Innovative 3D drug screening system

Closeup of the chamber system with muscle tissue attached to the elastic post system.
Credit: Arne Hofemeier

Biophysicist at Göttingen University receives ERC Proof of Concept Grant.

Professor Timo Betz, University of Göttingen, has been awarded a Proof of Concept (PoC) grant by the European Research Council (ERC) for his “TissMec” project to develop a 3D screening system to cultivate tissue and automatically stimulate and quantify its mechanical properties. PoC ERC grants provide top-up funding of €150,000 over 18 months to outstanding researchers, who have already received ERC funding, so that they can build on the innovation potential of their findings.

Representation of the planned chamber systems, where researchers use precise, optical fibre-based force and motion detection and piezo-based actuators to mimic the mechanical situation of different diseases.
Credit: Till Münker

Betz and his team have developed a 3D cell culture chamber to grow muscle and other tissue using a system where they can use high-resolution microscopy and measure forces close-up in the cell. This new funding will enable them to extend the usability of the chamber to other tissues. One application of this system is drug screening. Getting a new drug to market can cost billions and is a hugely time-consuming and expensive process, which includes animal testing before human trials – the most costly and difficult parts. However, many promising compounds fail when tested on human subjects. In fact, they may prove to be ineffective or even harmful. This system should reduce the work and cost associated with this process, as well as the number of animal experiments that are required to test and validate future drugs.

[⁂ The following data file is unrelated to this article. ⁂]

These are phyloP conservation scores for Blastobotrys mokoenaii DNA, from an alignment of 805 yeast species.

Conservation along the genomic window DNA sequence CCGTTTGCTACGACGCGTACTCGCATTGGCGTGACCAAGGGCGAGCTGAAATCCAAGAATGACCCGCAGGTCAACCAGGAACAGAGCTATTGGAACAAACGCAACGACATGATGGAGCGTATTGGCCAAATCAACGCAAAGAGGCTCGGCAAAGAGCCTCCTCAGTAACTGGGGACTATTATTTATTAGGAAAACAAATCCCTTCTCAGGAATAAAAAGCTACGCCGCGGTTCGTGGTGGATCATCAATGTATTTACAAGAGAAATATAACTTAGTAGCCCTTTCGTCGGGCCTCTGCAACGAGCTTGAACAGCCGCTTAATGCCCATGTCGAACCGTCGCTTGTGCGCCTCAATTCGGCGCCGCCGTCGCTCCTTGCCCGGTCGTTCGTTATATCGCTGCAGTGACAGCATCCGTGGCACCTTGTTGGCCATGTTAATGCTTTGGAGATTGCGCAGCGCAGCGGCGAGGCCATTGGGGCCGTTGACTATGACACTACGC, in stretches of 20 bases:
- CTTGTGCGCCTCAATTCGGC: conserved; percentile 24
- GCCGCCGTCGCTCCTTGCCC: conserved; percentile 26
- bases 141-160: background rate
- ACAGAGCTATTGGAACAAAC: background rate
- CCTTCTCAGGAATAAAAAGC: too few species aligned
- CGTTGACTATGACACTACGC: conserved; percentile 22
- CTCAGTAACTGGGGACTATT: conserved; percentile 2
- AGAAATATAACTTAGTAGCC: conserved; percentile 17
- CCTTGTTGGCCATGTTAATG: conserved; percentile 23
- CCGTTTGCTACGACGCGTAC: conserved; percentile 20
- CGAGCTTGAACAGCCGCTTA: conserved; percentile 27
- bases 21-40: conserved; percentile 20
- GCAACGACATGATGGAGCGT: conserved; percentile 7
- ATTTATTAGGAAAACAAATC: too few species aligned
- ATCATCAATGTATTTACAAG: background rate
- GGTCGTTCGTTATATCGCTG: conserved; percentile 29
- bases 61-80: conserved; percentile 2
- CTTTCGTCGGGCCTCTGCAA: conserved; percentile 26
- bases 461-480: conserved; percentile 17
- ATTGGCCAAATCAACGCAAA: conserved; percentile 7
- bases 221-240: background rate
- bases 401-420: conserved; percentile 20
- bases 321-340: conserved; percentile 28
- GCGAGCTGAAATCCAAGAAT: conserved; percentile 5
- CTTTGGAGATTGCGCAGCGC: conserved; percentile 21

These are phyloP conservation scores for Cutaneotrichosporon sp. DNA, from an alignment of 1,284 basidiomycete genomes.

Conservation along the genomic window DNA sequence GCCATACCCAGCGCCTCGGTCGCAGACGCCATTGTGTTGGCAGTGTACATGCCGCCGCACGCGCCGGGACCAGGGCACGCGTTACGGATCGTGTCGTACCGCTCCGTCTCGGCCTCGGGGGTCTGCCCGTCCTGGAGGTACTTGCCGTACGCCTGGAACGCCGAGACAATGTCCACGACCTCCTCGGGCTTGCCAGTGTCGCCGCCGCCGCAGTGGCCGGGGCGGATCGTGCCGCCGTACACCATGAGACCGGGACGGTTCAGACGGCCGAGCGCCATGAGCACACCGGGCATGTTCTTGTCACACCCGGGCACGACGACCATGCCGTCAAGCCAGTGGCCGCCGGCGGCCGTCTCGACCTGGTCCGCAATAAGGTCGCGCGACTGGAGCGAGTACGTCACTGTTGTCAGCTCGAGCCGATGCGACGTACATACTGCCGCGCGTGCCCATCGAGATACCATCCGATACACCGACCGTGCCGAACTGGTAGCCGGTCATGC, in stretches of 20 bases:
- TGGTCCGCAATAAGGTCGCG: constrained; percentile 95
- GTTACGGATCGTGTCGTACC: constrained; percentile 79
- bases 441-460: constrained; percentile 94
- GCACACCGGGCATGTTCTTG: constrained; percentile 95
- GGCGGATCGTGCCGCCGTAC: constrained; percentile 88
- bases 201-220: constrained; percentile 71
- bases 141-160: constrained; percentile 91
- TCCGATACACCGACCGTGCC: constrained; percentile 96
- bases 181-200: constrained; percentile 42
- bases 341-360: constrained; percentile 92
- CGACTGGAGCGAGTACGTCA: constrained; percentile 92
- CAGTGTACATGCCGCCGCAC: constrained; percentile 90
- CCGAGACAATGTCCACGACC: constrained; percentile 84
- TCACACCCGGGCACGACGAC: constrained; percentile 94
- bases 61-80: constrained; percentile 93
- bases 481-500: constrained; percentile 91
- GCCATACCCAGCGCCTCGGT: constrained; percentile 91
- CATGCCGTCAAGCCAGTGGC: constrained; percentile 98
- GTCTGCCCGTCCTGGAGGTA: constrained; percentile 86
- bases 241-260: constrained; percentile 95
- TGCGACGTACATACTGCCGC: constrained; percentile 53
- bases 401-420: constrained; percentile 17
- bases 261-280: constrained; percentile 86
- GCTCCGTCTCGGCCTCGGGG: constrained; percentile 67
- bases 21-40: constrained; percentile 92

In addition, the team’s enhanced laboratory version of the chamber system will allow scientists to mimic the mechanical situations that confront various living tissues in serious conditions, such as cardiovascular disease or muscular dystrophies. Betz explains: “Our new research project sets out to develop a system to enable automated functional screening of the effects of a compound on human tissue. It also means that scientists will be able to model different health conditions in the lab to get a better understanding of disease processes and treatments. This could be a game changer for the pharmaceutical industry as well as academic and medical research.”

Betz completed a PhD in 2007 in the Soft Matter Physics Division in Leipzig before taking up a postdoctoral position at the Institute Curie in Paris where he became a permanent researcher. After obtaining a professorship in Münster in 2016, he moved to the University of Göttingen in 2020. His research focuses on deciphering the fundamental physical processes within living cells leading to better health interventions as well as discovering new physical processes within the cell. His research includes developing a 3D tumour model to understand the mechanisms of rapid cell division in cancer cells, creating “optical tweezers” to understand the mechanical properties of a living cell, and a project to build a Lego microscope to inspire the next generation of scientists.


Professor Timo Betz
University of Göttingen
Faculty of Physics – Biophysics Institute
Friedrich-Hund-Platz 1, 37077 Göttingen, Germany
Tel: +49 (0) 551 39 26921

Media Contact

Melissa Sollich
University of Göttingen
Office: 49-551-392-6228

Media Contact

Melissa Sollich
University of Göttingen

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